Foundation stock was obtained by the two brothers from wild horse bands ranging in Oklahoma, New Mexico, Montana, Utah, and from ponies found on a few Indian reservations. The Brislawn brothers were trying to establish the purest line they could. The goal was to find horses that corresponded in disposition, conformation and size to the characteristics of the horses first found in the West by American frontiersmen in the 19th century. Since both brothers were born when the West was still fairly young, they relied on their personal knowledge of the mustang they had known, rather than personal experience with true Spanish horses.
The Brislawns were not trying to create a breed, but to restore one. To prevent inbreeding, they had to return as needed to the inclusion of new animals from wild herds.
The Brislawns were assessing the assumed status of their horses by checking the number of lumbar vertebrae of dead animals. They falsely believed the Spanish horse had to have only five vertebrae, not six as in most horses, a misconception that some breeders still cling to. This misconception may have originated by another myth, namely, that the Spanish mustang had Arabian origins.
Southwest Spanish Mustang Association: SSMA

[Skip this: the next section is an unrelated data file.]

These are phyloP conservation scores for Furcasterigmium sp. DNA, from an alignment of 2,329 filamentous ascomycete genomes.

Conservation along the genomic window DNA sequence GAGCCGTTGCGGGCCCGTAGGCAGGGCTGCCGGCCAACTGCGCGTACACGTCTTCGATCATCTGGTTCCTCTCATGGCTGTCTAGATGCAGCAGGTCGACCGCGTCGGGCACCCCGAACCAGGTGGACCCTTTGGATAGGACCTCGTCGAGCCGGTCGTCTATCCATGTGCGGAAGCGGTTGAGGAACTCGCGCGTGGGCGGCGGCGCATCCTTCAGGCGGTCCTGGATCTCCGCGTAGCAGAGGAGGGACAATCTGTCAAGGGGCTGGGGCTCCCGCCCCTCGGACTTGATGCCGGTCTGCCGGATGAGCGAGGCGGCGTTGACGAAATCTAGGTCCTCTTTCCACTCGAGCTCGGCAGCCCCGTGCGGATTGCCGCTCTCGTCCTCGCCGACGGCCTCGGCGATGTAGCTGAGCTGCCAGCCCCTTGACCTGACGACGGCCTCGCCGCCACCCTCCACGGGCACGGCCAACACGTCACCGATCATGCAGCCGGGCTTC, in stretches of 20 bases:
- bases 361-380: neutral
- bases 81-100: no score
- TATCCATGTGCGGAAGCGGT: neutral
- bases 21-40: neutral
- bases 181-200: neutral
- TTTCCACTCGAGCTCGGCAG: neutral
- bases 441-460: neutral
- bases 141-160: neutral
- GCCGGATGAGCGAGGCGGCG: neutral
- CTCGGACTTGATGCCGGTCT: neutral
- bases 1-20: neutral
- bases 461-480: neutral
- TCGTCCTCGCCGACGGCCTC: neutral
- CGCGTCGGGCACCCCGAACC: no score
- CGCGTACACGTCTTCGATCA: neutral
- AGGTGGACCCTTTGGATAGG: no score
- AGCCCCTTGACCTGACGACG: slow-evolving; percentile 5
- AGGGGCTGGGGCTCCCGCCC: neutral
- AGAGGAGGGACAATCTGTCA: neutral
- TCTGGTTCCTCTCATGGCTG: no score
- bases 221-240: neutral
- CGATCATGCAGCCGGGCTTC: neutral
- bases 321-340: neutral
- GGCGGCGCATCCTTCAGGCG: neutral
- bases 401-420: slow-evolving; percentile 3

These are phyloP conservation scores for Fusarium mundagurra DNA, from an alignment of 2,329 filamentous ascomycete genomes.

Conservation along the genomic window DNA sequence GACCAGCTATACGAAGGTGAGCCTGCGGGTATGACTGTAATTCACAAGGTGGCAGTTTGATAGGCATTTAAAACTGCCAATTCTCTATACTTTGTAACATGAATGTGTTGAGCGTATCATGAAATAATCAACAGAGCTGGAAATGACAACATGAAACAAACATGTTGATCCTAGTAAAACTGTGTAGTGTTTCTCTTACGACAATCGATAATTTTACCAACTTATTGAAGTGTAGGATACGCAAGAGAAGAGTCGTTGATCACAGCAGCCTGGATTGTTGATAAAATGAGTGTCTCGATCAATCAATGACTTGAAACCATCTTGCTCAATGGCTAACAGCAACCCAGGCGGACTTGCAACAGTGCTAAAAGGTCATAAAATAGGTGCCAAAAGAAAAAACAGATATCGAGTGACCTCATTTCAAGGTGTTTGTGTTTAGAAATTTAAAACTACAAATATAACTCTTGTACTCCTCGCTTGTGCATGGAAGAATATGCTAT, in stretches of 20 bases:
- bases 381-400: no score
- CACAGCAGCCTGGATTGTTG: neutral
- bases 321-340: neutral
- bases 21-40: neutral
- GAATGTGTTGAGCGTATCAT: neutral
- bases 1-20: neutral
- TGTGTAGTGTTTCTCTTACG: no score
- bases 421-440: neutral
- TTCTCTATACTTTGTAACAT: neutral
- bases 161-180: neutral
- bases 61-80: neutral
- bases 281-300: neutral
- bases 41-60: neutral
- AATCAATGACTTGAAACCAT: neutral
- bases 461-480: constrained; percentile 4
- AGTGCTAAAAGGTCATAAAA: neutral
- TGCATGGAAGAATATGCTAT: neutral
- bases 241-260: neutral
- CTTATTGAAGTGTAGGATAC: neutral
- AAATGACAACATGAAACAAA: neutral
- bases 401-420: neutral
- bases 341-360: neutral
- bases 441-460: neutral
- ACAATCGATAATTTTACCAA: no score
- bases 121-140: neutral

The Brislawns and Gilbert Jones at first worked together then disagreed over the a tobiano issue, forcing Jones to found his own registry, which allows for tobiano-colored horses too.
The difference in the effort being made by the American Mustang Association compared to that of the SMR, or the SSMA, is that the American Mustang Association tries to improve on the captured feral horses through a breeding program, whereas the efforts of the Spanish Mustang Registry is solely toward restoration and preservation.
Some breed registries that were formed for mustangs from certain BLM herds, like the Kiger Mesteno Association, the Sulphur Horse Registry, or the Pryor Mountain Mustang Breeders Association, originally also meant to preserve the Spanish mustang, but some of their breeders now pursue more the idea of a “designer-type” mustang, irrespective of Spanish/Iberian characteristics.
In order to preserve the true Spanish mustang, one has to have knowledge of the true Spanish horse, something that few of today’s breeders of mustangs seem to have a clear idea of. What constitutes the Spanish or Iberian type?
Photos from left to right: relief of an Iberian horse, approx. 400 years B.C.; coin with Iberian rider motif, 400 years B.C.;study of an Iberian horse’s head, Middle Ages; the elevated carriage and movements of an Andalusian horse, early last century; and a modern Andalusian stallion showing that the old type is still present.